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Is Katy Perry headed for a namaste-induced reinvention?

Katy Perry, the princess of perky promiscuity, has been meditating her way to a clearer head and a more spiritual existence. But what can this mean for her image? Is Katy getting ready to trade in her cupcake bra and Daisy Dukes for a linen robe and sandals?

Katy Perry

Meditating? Finding inner peace? Spiritual chanting? Sounds like Katy Perry is in the midst of a serious transformation. Everyone’s favourite bubble gum pop party girl, who has made her career singing about super-fun rambunctiousness and promiscuity, seems to have crossed over to the enlightened side. We’re not all that surprised, really: Katy’s kind of had it rough, what with her recent, slightly messy and very public divorce from Russell Brand. It’s no wonder she’s looking for ways to calm her mind and ease her spirit. Out with the memory-loss-inducing Friday nights, in with the mindful meditations at sunrise!

But what will this mean for Katy’s music? Surely such a monumental personal transformation will bleed into the singer’s career, lest Katy be regarded as the biggest hypocrite ever. Of course, that means we are probably going to have to brace ourselves for some blissed-out Katy Perry songs. Seems a little oxymoronic.

Before you write off Katy’s new-found spirituality as counterintuitive to her brand of music, consider that Katy isn’t the first musician to go from wild to serene. For other artists, personal and career reinventions resulted in undeniable success, the public happy to embrace their changes of pace. Breathe easy, you guys: If Katy’s likely reinvention looks anything like these singers’, we’ve got nothing to worry about.

Alanis Morissette

To this day, Jagged Little Pill — Alanis’ 1995 hit rock album — remains one of our favourite albums ever. In fact, we’re such fans that we don’t even mind when four people sing “You Oughta Know” at karaoke in one night. But that angry, grungy Alanis made way for a much more peaceful one long ago. All of a sudden, after thrashing around, singing about the cross she bears and the apparent irony of “rain on your wedding day,” Alanis found herself standing peacefully still with hair down to her waist and thanking India. At first, people weren’t really sure what to do with this newly enlightened Alanis, her follow-up album to Jagged Little Pill — Supposed Former Infatuation Junkie — alienating her fans somewhat. However, it didn’t take long for people to accept that Alanis had just mellowed out, and just because her face was — and still is — fixed in a placid expression didn’t mean her music suddenly sucked. Actually, it got pretty awesome.

John Mayer

John Mayer was, for a long time, the voice of hip, laid-back sexiness. Well, at least his singing voice was: When it came to speaking, on the other hand, John’s was the voice of someone far more scattered and emotionally immature. After his highly controversial interviews with Playboy and Rolling Stone, John took a two-year hiatus from the spotlight to regroup, grow up and figure himself out. And now John has finally emerged from his cocoon — with a new sound and a very new look. His latest album, Born and Raised, is heavily influenced by the decidedly mature sounds of CSNY, with elements of folk music and Americana permeating the songs. As for his new image? The once boyish T-shirt-clad John has definitely gone for an older look — we’d even go so far as to call it “weathered” — with long, scraggly hair, a few extra pounds, beads, denim and a big cowboy hat permanently sitting on his head. All this may sound like a recipe for acquiring some disheartened and disgruntled fans, but John’s reinvention seems to have been working like a charm: Born and Raised has received pretty strong reviews, with some critics having called it his best album yet, and it recently entered the Billboard 200 at number one.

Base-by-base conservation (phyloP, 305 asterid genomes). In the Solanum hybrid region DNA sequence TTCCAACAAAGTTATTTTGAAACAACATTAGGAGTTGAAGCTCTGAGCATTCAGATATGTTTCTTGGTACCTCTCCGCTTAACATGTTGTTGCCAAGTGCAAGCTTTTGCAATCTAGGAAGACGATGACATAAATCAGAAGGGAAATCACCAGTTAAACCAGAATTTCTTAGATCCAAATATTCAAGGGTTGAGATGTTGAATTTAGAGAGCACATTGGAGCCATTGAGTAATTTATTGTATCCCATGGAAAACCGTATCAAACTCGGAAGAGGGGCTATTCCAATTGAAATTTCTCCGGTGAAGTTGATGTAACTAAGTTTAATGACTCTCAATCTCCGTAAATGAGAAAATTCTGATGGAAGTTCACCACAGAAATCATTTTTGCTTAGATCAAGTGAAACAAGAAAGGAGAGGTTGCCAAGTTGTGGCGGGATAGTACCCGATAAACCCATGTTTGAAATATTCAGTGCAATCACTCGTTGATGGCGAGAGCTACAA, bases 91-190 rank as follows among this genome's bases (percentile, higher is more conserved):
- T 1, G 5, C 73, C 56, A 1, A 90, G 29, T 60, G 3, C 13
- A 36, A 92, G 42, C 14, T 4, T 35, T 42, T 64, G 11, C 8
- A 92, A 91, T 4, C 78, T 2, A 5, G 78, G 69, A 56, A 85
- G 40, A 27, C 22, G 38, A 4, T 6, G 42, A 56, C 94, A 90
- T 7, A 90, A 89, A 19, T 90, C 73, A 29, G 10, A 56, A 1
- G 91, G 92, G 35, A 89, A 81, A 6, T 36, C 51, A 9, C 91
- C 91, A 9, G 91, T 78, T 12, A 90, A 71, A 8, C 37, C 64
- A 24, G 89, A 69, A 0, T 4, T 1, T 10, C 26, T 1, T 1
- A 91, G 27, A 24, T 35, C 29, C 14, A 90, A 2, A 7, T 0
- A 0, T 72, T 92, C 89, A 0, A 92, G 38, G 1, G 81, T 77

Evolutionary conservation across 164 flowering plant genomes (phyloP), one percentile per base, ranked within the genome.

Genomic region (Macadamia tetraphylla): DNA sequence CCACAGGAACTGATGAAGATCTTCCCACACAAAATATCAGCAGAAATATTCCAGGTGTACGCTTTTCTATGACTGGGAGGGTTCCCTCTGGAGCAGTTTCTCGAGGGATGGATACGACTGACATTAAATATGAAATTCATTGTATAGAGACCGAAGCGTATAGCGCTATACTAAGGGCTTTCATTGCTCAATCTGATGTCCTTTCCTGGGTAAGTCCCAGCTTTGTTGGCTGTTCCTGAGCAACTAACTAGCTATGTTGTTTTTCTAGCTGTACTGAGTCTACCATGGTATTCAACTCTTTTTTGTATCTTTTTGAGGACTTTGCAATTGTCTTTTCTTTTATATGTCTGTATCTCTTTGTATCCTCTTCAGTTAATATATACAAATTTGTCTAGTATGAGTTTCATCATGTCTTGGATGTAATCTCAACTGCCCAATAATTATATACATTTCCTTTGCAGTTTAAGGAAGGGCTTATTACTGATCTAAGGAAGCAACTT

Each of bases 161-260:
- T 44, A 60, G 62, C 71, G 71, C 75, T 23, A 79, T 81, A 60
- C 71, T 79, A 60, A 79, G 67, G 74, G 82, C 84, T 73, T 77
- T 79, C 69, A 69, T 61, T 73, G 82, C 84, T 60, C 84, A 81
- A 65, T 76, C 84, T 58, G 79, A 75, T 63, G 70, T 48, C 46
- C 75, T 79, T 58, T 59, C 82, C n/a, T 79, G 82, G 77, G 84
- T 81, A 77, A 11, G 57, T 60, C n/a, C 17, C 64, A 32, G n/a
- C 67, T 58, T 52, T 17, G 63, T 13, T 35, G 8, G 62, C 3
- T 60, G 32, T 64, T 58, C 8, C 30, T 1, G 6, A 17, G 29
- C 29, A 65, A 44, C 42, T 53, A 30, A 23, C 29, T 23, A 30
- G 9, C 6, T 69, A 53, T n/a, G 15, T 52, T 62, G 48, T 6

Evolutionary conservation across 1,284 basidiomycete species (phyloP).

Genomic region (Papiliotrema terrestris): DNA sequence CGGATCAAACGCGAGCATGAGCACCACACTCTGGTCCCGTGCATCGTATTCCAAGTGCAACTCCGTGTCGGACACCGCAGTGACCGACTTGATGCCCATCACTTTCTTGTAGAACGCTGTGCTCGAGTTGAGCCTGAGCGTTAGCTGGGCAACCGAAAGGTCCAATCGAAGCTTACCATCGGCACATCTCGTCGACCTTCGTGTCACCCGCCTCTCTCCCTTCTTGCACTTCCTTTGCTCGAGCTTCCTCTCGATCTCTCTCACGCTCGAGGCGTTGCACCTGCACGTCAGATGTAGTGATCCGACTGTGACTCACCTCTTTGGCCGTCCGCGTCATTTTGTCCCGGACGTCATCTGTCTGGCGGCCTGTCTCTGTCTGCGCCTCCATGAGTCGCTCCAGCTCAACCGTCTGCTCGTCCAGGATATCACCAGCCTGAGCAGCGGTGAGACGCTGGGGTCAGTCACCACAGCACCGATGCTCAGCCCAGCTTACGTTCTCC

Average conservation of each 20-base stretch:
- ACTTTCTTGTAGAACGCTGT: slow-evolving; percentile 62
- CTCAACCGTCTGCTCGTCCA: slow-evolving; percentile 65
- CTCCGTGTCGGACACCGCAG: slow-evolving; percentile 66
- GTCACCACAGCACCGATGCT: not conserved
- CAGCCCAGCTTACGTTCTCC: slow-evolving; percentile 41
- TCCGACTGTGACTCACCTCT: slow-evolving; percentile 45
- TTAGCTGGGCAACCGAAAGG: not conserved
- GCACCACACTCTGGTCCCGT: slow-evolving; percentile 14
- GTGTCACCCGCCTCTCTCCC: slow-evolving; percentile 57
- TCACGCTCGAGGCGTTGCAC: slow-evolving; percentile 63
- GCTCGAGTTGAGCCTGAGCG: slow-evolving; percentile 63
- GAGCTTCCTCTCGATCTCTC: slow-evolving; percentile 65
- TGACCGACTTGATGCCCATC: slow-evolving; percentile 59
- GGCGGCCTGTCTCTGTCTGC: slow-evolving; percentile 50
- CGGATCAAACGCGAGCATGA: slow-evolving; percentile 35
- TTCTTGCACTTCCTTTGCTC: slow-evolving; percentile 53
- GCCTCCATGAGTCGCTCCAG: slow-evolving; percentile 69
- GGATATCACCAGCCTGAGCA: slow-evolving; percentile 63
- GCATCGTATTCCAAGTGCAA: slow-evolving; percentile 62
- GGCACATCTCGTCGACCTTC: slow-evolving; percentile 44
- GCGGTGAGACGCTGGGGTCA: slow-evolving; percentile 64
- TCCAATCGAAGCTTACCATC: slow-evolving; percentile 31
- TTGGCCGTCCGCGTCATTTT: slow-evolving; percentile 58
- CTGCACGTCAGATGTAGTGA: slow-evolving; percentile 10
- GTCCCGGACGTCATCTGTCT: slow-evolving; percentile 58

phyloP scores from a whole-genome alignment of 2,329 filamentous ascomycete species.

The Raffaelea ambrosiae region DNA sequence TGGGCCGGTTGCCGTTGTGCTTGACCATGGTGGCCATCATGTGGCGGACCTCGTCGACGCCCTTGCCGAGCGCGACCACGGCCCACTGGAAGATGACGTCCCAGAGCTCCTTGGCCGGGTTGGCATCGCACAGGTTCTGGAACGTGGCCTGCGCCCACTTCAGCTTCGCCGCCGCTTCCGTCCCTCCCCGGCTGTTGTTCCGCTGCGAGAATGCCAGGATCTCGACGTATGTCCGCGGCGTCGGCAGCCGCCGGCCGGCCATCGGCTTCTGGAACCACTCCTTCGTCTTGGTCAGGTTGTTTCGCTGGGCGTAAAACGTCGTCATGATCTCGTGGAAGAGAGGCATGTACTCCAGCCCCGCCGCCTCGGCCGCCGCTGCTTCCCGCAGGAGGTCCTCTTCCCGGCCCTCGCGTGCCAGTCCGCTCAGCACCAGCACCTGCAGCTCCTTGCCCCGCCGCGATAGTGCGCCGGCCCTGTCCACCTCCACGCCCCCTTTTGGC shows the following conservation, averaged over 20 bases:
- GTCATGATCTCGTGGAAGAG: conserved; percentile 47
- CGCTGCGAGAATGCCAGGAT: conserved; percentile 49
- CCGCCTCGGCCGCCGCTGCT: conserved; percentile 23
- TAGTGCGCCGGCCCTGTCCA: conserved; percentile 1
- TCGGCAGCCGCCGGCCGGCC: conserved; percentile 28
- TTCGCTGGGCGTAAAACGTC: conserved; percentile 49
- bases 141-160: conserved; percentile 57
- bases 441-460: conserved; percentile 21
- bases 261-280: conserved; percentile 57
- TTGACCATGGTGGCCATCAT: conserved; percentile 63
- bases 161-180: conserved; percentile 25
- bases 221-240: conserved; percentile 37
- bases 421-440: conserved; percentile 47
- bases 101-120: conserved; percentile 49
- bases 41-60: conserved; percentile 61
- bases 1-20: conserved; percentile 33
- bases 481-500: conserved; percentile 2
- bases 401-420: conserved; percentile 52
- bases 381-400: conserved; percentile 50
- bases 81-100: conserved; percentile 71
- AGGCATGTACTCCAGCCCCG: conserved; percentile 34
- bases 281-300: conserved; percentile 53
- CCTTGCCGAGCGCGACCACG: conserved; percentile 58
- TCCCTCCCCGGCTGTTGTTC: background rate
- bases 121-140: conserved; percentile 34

Yes, we know Madonna, the queen of reinvention, is currently on her MDNA tour — a high-octane spectacle of how agile and hip she is even at her ripe old age. But before her latest transformation into a super-taut dance machine, Madonna was finding her own spiritual — and highly controversial — path through Kabbalah, the ancient Jewish mystical practice. The one-time material girl had taken a hard left turn down the path of enlightenment and was suddenly more concerned with the soul than the flesh; she even started going by Esther for a while, a heroine in the Jewish biblical tradition. And hey, it totally worked for her. Not only did her fans eat it up, but Kabbalah became the hottest fad going, with celebrities and fans alike sporting the trademark Kabbalah red string bracelets. If Madonna, the mother of all club dance floor divas, can become the poster lady for Kabbalah and still maintain her popularity, then Katy Perry shouldn’t have any problem if she goes all namaste.

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